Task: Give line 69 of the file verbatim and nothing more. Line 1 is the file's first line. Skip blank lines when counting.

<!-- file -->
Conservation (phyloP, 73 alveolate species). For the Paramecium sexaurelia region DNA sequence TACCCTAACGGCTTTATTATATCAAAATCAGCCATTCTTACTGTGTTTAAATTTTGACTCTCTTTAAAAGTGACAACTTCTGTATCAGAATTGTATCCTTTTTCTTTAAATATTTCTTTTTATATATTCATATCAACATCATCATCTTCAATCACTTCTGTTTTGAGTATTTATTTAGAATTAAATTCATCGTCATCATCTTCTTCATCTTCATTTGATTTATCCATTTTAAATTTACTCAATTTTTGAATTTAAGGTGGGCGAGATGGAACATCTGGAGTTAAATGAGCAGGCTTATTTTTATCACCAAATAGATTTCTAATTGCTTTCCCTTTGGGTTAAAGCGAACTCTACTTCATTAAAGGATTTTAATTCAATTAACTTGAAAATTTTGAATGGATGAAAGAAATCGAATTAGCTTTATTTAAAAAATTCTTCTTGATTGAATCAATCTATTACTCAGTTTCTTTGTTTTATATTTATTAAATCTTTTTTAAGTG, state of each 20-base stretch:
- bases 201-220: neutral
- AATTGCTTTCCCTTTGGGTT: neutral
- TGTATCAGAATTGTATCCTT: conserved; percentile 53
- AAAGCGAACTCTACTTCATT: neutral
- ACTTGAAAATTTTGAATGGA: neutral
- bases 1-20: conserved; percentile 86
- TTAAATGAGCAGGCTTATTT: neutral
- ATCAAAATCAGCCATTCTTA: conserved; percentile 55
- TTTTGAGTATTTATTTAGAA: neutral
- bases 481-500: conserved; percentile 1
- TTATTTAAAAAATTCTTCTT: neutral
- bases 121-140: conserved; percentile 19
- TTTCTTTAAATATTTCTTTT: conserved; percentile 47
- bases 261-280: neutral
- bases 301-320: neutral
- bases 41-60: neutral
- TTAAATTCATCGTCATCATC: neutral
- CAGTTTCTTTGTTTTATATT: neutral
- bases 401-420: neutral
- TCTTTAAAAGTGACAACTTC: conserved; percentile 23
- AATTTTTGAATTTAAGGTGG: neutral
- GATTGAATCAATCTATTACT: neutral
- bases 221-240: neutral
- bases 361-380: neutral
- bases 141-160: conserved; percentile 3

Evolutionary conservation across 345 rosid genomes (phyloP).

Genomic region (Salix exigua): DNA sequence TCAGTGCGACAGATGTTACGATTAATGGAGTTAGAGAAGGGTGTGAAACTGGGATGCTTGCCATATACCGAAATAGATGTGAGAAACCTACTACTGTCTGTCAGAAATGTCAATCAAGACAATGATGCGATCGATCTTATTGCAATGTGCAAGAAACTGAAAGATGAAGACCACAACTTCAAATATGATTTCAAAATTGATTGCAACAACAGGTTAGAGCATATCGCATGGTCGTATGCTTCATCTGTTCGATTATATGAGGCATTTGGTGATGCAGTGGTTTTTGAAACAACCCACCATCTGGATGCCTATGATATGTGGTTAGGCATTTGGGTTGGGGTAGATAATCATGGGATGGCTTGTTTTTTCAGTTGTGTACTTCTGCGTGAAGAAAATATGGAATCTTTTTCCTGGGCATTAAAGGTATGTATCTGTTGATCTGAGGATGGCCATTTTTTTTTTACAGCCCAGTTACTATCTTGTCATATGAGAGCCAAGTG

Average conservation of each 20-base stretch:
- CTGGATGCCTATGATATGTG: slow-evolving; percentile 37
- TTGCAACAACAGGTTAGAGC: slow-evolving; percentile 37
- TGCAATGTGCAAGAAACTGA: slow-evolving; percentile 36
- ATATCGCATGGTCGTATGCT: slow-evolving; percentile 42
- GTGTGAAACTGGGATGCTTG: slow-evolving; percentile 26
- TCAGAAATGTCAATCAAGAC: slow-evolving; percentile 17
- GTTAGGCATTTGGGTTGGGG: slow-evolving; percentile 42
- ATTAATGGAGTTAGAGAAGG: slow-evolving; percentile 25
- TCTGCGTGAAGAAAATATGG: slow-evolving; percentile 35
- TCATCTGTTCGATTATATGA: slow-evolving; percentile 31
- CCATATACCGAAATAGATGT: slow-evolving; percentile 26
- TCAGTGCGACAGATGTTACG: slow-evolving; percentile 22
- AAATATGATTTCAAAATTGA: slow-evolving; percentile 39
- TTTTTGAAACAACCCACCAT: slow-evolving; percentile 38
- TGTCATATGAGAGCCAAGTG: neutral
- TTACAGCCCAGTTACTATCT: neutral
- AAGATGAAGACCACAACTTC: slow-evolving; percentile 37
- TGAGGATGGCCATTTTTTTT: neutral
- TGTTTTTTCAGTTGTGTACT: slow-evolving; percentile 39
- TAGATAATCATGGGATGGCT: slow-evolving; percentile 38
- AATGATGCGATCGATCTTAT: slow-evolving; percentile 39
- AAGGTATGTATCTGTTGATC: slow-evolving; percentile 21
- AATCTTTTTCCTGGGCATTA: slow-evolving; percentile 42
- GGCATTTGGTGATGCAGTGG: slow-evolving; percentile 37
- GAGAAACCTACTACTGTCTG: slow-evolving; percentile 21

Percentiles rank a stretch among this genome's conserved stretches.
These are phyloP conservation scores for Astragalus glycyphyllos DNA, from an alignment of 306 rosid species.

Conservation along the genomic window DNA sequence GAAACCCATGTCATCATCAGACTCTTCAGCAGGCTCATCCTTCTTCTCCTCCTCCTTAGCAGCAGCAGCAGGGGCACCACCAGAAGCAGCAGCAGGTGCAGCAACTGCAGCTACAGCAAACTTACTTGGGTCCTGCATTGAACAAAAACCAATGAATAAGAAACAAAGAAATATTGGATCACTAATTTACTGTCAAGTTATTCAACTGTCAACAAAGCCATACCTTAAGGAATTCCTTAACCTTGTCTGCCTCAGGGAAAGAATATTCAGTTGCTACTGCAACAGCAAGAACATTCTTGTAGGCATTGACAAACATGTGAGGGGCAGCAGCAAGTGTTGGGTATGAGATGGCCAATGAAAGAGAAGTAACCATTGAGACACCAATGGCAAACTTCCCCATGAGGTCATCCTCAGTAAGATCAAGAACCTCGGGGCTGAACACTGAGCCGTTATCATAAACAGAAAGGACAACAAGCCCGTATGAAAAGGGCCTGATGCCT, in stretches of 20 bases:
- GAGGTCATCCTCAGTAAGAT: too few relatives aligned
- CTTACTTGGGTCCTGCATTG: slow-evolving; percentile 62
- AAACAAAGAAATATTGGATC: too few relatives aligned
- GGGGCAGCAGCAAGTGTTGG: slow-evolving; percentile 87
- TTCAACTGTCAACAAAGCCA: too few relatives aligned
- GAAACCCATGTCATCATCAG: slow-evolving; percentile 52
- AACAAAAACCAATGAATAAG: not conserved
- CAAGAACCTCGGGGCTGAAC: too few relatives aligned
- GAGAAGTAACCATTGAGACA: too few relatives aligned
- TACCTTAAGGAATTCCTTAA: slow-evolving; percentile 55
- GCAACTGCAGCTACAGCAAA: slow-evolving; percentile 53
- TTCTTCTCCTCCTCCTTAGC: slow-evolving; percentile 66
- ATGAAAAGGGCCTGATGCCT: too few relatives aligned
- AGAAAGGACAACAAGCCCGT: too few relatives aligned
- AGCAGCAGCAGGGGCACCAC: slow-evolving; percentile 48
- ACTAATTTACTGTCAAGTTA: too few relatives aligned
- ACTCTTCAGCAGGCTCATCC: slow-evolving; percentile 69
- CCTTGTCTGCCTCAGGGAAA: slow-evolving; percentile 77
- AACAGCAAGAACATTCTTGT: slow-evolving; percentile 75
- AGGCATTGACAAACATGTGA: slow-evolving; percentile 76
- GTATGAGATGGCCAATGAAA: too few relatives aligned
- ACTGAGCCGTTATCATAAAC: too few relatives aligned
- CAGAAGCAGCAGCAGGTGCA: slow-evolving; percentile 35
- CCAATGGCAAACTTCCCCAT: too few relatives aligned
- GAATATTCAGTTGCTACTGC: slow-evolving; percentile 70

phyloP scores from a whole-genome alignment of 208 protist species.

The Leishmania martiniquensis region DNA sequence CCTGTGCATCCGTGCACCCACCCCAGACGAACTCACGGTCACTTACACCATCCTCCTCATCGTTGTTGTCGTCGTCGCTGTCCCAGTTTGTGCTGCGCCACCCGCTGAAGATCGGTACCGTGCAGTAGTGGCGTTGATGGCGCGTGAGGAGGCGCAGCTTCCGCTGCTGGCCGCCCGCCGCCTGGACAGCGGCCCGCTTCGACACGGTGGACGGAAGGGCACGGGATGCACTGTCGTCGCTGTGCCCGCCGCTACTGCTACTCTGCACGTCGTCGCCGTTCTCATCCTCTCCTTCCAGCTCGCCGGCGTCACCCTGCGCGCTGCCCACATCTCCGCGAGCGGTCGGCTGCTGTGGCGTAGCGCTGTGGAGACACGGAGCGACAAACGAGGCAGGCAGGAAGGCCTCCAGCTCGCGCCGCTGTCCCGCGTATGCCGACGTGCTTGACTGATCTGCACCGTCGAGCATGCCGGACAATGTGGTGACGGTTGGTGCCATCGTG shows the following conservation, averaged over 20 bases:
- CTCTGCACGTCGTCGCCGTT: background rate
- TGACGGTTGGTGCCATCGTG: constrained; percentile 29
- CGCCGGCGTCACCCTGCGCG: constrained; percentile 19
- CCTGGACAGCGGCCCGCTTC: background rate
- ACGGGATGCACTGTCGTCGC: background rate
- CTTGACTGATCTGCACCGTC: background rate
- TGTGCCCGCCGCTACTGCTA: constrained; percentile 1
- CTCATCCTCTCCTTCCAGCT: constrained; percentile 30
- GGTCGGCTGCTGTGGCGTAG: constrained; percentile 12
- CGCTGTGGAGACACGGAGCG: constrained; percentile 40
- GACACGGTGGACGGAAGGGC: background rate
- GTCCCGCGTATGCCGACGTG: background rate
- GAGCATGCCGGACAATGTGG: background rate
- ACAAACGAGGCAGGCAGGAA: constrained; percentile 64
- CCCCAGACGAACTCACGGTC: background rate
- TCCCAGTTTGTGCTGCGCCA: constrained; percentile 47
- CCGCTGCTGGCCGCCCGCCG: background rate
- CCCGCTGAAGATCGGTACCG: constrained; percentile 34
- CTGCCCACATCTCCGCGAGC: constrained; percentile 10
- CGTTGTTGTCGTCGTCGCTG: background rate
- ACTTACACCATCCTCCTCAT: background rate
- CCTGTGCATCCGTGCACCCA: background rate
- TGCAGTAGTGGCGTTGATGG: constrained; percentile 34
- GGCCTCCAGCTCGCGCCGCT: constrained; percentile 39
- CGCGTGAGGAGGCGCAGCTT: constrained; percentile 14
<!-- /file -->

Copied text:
- TTCTTCTCCTCCTCCTTAGC: slow-evolving; percentile 66